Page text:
As of the 2000 United States Census the French American community in Baltimore numbered 47,234 (1.9% of Baltimore's population) and an additional 10,494 (0.4%) identified as French Canadian American. This places Baltimore's total population of French descent at 57,728, which is 2.3% of Baltimore's population. This makes the French the sixth largest European ethnic group in the city.[7] The Census also found that the French language (including French Creole) is spoken at home by 5,705 people in Baltimore.[8]

Culture[edit]

An annual French Fair is held in Seton Hill.[4]

The Baltimore French School was founded in 1990 by a French immigrant who teaches the French language at Johns Hopkins University and the Peabody Conservatory.[9]

Notable French-Americans from Baltimore[edit]

Bonaparte family in Baltimore[edit]

Charles Joseph Bonaparte, a lawyer and politician who served in the Cabinet of President Theodore Roosevelt. He was the son of Jérôme Napoleon Bonaparte, from whom the American line of the Bonaparte family descended, and a grandson of Jérôme Bonaparte, the youngest brother of Emperor Napoleon I.

A line of the Bonaparte family has lived in Baltimore. Napoleon's brother Jérôme traveled to Baltimore to meet a man he had befriended in the French Navy. It was in Baltimore that he met his future wife, Elizabeth Patterson Bonaparte, also known as Betsy. They were married by the archbishop of Baltimore in the Baltimore Cathedral on Christmas Eve of 1803. The marriage was annulled by Napoleon and Jérôme returned to France with Betsy. She continued to live in Baltimore with their son, also named Jérôme.[10] His son Charles Bonaparte was a lawyer and politician who served as Secretary of the Navy and later the Attorney General of the United States. Under his tenure as Attorney General, he was responsible for the creation of the Federal Bureau of Investigation.[11]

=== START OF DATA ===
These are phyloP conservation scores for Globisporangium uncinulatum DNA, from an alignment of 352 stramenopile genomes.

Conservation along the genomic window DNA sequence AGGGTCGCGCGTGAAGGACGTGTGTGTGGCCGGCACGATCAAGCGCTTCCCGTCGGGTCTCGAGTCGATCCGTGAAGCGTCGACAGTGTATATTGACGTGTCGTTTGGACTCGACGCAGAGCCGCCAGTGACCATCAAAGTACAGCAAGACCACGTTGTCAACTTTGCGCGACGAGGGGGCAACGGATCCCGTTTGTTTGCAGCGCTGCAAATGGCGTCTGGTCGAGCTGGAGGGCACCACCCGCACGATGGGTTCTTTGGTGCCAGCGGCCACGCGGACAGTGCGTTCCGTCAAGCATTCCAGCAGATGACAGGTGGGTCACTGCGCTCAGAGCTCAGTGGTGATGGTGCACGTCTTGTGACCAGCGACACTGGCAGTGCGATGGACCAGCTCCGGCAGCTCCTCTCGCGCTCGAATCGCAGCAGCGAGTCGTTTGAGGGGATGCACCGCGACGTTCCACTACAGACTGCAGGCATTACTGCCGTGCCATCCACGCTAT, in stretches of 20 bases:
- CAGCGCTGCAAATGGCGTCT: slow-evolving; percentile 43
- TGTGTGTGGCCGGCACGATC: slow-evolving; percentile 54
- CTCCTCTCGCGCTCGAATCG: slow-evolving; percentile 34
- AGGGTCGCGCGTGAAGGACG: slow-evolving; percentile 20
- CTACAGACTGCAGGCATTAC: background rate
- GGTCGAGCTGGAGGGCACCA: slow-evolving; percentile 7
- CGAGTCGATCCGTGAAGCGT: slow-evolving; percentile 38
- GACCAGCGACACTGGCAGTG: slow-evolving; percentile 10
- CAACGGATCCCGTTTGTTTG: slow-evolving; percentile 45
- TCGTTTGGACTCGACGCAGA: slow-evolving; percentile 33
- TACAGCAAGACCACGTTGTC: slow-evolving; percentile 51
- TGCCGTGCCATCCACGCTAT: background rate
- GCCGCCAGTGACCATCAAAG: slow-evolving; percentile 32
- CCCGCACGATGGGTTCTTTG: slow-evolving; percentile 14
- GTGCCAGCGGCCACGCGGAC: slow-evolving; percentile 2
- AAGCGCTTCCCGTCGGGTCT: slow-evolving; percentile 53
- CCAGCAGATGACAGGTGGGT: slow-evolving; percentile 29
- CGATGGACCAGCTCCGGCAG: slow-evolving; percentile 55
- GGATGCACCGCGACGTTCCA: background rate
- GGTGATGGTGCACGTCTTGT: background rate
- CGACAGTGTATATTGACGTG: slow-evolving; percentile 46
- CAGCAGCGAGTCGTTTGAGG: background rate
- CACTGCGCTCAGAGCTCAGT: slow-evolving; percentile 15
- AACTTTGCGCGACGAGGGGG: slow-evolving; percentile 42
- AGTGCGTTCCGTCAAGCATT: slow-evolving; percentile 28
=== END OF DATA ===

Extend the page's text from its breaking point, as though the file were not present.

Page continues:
Other notable people[edit]

See also[edit]

Further reading[edit]

  • Wood, Gregory A. "The French Presence in Maryland, 1524-1800", Gateway Press, 1978.

External links[edit]

References[edit]

  1. ^ a b "French Connection". Baltimore City Paper. Retrieved 2013-10-13. 
  2. ^ Brasseaux, Carl A. (1987). The Founding of New Acadia: The Beginnings of Acadian Life in Louisiana, 1765-1803. Baton Rouge, Louisiana: Louisiana State University Press. p. 39. ISBN 0585333955. Retrieved 2014-05-12. 
  3. ^ "Maryland Historical Trust". Mother Seton House, Baltimore City. Maryland Historical Trust. 2014-05-12. 
  4. ^ a b c "Seton Hill to host French fair this weekend". The Baltimore Sun. Retrieved 2014-05-12. 
  5. ^ Gatewood, Willard B. (1990). Aristocrats of Color: The Black Elite, 1880-1920. Bloomington, Indiana: Indiana University Press. p. 306. ISBN 1-55728-593-4. Retrieved June 6, 2013. 
  6. ^ Hall, Clayton Colman (1912). Baltimore: Its History and Its People, Volume 1. New York and Chicago: Lewis Historical Publishing Company. p. 20. Retrieved October 3, 2013. 
  7. ^ "Table DP-1. Profile of General Demographic Characteristics: 2000". 2000 United States Census. Retrieved 2012-09-08. 
  8. ^ "Immigration and the 2010 Census Governor’s 2010 CensusOutreach Initiatives". Maryland State Data Center. Retrieved 2014-05-12. 
  9. ^ "Best Language Classes In Baltimore". CBS Baltimore. Retrieved 2014-07-09. 
  10. ^ "The Bonapartes of Baltimore". Heraldica.org. Retrieved 2014-05-12. 
  11. ^ Don Bloch (August 18, 1935). "Bonaparte Founded G-Men". FBI. Archived from the original on 2010-06-06. Retrieved 5 May 2014.